Tuesday, June 07, 2011

Tech Stock Investing Rules Revisited

A reminder as we enter the dog days of Summer....

A couple of years ago JP Morgan semiconductor analyst Chris Danely served up ten rules for investing in technology/semiconductor stocks:


All I could think at the time was, "Wow! Talk about great fodder."

Here's what I wrote (with a few additions):

After discussing this list with several investment friends I thought it would be fun to pitch in a few comments along with a few more insights. As you read this please note my comments are in bold, italicized letters (except for the stuff at the bottom). Just so you know, no holds were barred in the production of this message.

And here we go:

1. Don’t ever Buy or Sell a tech stock based on valuation. Tech stocks are still largely momentum investments. They go up if the estimates are going to go higher and go down if the estimates are going lower and seem “cheap” prior to a blow up, and “expensive” prior to a run up.

- Technology stocks, when they fall from favor, trade on valuation. Sadly those valuations tend to be very, very low. With the demise of the hedge funds the above strategy may be mitigated.

2. Exchanging higher revenue growth for lower margins never works. The reason many tech companies have such high multiples is the high margins and high cash flow they generate. When margins go down, multiples go down, ergo, stock goes down.

— To reiterate; It never works. For most companies lower margins are inevitable as the industry matures.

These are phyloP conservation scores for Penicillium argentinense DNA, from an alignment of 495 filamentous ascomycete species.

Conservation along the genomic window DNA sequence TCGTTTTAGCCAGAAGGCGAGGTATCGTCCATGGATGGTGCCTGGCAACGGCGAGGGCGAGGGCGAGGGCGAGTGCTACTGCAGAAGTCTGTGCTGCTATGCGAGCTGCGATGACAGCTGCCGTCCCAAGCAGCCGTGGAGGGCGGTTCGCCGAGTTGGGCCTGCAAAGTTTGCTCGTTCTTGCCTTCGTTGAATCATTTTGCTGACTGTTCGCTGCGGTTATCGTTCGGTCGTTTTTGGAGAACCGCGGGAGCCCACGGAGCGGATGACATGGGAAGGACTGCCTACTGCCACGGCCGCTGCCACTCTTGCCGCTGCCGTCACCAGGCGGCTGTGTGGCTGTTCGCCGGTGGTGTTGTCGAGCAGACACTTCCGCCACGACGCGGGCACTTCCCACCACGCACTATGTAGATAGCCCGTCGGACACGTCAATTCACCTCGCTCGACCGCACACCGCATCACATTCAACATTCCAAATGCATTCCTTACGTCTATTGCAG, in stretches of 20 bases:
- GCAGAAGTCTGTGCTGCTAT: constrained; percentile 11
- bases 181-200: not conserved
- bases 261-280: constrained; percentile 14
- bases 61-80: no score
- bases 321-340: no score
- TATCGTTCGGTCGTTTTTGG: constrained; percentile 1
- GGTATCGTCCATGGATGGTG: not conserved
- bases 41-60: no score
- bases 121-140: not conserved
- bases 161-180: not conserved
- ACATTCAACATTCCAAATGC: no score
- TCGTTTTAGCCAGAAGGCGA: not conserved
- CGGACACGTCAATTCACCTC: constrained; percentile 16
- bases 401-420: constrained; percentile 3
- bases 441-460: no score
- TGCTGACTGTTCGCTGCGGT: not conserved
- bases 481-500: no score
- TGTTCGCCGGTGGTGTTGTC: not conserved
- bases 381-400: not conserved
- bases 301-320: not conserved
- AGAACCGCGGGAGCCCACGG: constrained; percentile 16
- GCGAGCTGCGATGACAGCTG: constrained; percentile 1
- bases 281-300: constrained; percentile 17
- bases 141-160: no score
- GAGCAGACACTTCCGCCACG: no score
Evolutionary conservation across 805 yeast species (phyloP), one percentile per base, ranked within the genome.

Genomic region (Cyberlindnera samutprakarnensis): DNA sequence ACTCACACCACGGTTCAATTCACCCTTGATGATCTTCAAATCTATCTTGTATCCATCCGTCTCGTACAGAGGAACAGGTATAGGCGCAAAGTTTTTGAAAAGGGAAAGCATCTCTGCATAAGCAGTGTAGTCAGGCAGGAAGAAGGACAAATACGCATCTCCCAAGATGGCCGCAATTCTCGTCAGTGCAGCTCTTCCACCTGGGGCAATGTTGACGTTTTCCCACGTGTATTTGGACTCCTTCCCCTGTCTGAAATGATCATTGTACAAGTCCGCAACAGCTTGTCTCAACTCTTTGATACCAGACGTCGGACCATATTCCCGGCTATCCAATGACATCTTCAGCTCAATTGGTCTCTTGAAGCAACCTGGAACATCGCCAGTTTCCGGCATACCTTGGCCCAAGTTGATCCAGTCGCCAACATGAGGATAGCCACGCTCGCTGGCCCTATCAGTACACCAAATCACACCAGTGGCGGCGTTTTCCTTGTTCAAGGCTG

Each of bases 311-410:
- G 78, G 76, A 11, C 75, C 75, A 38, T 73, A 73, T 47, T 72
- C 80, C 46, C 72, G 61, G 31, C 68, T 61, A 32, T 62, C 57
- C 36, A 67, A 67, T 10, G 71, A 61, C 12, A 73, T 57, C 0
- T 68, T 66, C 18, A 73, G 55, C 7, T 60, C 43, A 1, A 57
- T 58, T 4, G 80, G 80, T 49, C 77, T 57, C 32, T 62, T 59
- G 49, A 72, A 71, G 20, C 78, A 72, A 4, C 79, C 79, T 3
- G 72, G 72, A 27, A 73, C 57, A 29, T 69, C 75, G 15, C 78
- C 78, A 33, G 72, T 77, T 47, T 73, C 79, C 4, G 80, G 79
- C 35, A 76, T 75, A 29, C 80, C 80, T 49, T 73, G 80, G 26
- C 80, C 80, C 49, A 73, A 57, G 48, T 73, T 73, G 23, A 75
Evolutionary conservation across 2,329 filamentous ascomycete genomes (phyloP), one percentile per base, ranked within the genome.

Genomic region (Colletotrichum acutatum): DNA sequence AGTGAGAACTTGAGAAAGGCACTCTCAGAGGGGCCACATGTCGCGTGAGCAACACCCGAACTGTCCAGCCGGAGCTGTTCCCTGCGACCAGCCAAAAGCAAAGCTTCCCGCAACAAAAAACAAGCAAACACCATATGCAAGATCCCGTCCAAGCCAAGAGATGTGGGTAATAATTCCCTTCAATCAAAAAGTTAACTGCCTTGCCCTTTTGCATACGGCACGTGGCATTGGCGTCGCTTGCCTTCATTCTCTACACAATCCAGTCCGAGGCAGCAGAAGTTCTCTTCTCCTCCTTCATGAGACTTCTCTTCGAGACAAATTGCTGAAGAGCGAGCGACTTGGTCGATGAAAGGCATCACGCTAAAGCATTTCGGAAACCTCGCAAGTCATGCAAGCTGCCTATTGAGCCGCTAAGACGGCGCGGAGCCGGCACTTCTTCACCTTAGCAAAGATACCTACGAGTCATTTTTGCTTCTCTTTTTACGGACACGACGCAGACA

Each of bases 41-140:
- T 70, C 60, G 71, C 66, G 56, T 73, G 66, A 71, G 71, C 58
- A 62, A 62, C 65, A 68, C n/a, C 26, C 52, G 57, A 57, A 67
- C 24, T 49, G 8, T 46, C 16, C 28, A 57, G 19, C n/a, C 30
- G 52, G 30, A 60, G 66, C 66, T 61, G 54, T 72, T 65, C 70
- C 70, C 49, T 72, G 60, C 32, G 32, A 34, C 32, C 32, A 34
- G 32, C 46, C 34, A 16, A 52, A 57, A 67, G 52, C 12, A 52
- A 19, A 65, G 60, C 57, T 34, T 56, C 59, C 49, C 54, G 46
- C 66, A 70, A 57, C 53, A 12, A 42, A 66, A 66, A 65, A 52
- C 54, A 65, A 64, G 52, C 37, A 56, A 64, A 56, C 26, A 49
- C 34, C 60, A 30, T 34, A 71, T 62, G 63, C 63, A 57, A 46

3. Lead times going out is good. Lead times coming in is bad. These are two occurrences tech companies will deny, deny, and deny ’til the cows come home. They will insist that there is no double ordering when lead times stretch out, even though their customers will openly admit it. They will also try to say their customers will not cancel orders when lead times come in.

— Agreed, although some interesting balance-of-power issues have surfaced as the food chain has required the semiconductor vendors to hold more inventory.

4. Very rarely is “it’s different this time” a good rationale for investing in tech stocks. I can’t count how many times I’ve heard: “Inventory is better managed” or “Our biggest customer just blew up, but we’re fine.” In over a decade of covering tech stocks, VERY RARELY is it different this time. The reason? Human nature is difficult to change.

— Except it is really different when the world goes into a credit crunch.